The American Wind Energy Association is hoping to strike a compromising tone with U.S. legislators, pleading for a six-year extension of the Production Tax Credit that has promoted the development and expansion of wind farms and the manufacturing and fabricating sector that support them, but assuring its membership will thrive without subsidy after that term expires.

AWEA is treating the extension of the PTC as critical to its members’ competitiveness. However, the extension is just one challenge for the industry: some of the trade assocation’s fabricating members are struggling to compete with subsidized imports of wind towers.

The PTC “has succeeded in incentivizing an average of $15.5 billion a year in private investment in U.S. wind farms over the past five years,” AWEA stated in a letter to Capitol Hill, underscoring the positive economic impact of the policy.

Federal tax credits to producers of wind energy have been in place for two decades, and the American Recovery and Reinvestment Act of 2009 (the “stimulus” package) extended a 2007 federal production tax credit (PTC) to operators of “renewable” energy projects until December 31, 2012. It also gave developers of such projects access to an investment tax credit (ITC), and other incentives to developers and operators of the plants, and to consumers of “renewable” energy.

The question to be answered soon is whether to let the credits expire, or to extend them —and for how long, and how much.

AWEA, which includes manufacturers of wind turbines, like General Electric and Siemens, as well as fabricators of wind towers and electric utilities, is seeking a six-year extension at a decreasing rate of subsidy.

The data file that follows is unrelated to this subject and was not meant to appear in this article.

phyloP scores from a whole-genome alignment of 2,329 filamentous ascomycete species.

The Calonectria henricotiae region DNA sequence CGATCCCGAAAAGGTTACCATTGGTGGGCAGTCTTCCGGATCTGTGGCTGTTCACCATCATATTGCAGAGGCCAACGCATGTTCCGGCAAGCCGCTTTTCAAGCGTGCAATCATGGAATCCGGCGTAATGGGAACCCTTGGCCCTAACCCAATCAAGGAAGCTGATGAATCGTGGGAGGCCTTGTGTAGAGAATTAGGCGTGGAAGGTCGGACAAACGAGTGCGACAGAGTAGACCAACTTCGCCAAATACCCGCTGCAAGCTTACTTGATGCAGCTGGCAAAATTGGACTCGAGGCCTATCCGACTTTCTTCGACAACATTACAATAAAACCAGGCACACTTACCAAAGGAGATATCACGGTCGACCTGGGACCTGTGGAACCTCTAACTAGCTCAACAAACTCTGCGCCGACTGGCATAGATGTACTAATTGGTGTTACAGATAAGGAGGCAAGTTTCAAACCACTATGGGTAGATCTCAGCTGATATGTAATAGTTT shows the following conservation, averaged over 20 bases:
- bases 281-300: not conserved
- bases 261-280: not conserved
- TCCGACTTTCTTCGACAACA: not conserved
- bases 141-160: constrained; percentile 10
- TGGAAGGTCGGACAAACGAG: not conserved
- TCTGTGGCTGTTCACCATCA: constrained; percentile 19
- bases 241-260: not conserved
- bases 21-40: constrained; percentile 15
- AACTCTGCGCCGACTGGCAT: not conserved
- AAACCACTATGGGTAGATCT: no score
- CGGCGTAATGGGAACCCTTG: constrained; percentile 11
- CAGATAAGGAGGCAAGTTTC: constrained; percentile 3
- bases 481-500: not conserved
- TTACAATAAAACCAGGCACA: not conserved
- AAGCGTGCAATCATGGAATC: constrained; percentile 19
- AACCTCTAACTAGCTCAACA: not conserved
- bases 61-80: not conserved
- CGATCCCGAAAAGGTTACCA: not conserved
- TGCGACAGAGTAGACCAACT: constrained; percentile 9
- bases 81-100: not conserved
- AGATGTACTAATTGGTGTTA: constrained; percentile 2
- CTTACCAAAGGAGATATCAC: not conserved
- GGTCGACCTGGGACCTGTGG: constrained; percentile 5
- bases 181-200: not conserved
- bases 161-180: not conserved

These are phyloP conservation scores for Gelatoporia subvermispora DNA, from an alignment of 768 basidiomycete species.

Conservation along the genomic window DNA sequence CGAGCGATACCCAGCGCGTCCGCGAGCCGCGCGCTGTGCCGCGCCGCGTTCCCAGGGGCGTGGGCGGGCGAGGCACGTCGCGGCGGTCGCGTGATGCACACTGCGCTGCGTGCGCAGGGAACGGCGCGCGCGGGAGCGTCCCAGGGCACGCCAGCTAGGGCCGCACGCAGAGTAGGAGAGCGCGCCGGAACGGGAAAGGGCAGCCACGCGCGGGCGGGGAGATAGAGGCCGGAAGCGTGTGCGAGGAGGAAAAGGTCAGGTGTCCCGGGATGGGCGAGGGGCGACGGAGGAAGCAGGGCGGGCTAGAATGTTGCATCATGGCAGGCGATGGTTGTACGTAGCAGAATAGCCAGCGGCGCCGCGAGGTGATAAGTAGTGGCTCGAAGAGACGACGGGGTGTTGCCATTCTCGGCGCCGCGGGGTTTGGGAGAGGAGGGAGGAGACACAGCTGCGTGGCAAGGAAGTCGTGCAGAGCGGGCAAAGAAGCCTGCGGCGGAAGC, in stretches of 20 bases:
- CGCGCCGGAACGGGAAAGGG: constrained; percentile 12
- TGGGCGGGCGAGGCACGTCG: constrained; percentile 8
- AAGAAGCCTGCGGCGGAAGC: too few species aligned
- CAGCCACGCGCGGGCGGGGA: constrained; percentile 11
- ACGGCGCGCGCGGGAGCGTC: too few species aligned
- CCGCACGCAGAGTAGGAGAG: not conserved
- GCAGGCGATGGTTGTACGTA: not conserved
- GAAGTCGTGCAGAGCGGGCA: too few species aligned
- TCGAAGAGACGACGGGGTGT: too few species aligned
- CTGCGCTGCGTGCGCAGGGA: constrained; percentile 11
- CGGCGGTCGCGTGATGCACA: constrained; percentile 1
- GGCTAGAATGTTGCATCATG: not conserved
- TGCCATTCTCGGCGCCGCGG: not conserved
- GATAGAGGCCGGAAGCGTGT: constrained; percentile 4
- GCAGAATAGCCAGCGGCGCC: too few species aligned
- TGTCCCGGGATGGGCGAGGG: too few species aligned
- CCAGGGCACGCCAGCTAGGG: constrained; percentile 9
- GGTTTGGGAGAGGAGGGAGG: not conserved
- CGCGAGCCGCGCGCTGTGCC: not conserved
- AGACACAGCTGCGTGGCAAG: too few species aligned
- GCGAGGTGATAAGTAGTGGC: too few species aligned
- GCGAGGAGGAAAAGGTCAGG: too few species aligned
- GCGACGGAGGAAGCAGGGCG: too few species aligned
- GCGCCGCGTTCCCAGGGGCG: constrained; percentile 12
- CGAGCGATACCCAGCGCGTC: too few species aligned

The cost of the six-year extension is estimated at $50 billion, but there may be interim measures: some bipartisan support for a one-year extension, at an estimated $12.1 billion.

In a proposal to the U.S. Senate Finance Committee chairman (who’s panel endorsed a one-year extension last summer), AWEA laid out a case for the subsidies, noting its members have shown developmental progress in recent years but cannot survive against a range of competitors with federal support.

In a proposal to the U.S. Senate Finance Committee chairman (who’s panel endorsed a one-year extension last summer), AWEA laid out a case for the subsidies, noting its members have shown developmental progress in recent years but cannot survive against a range of competitors with federal support.

AWEA is requesting continuance for all of 100% of the current, 2.2 cents/kilowatt-hour credits for projects starting in 2013. The credit would fall to 90% percent for projects completed in 2014, 80% in 2015, 70% in 2016 and 60% in 2017 and 2018.

Since the announcement of the letter, Bode has resigned her position with AWEA.

The Congress is not the only obstacle for supporters of wind energy. Builders of wind towers have charged their competitors in China and Vietnam are receiving unfair government subsidies, and the U.S. Commerce Dept. ruled last spring in their favor. It indicated Chinese wind towers were being sold at 20.85-72.69% below fair market value, and Vietnamese towers are selling at 52.67-59.91% below the rate. A final ruling on the countervailing duties is due soon from the U.S. International Trade Commission, but a ruling on penalties for those subsidies is not due for several more weeks.

At the same time, the wind-energy industry is pleased with support from the U.S. Dept. of Energy, which has approved subsidies for seven new offshore projects in Maine, New Jersey, Ohio, Oregon, Texas and Virginia. The $4-million award will fund engineering, design and permitting of the projects.

"AWEA applauds the winning teams and Secretary Chu and his staff at the Dept. of Energy for today's announcement, which is a significant milestone in efforts to launch the first generation of offshore wind projects in the United States," stated Christopher Long, AWEA's manager of offshore wind and siting policy.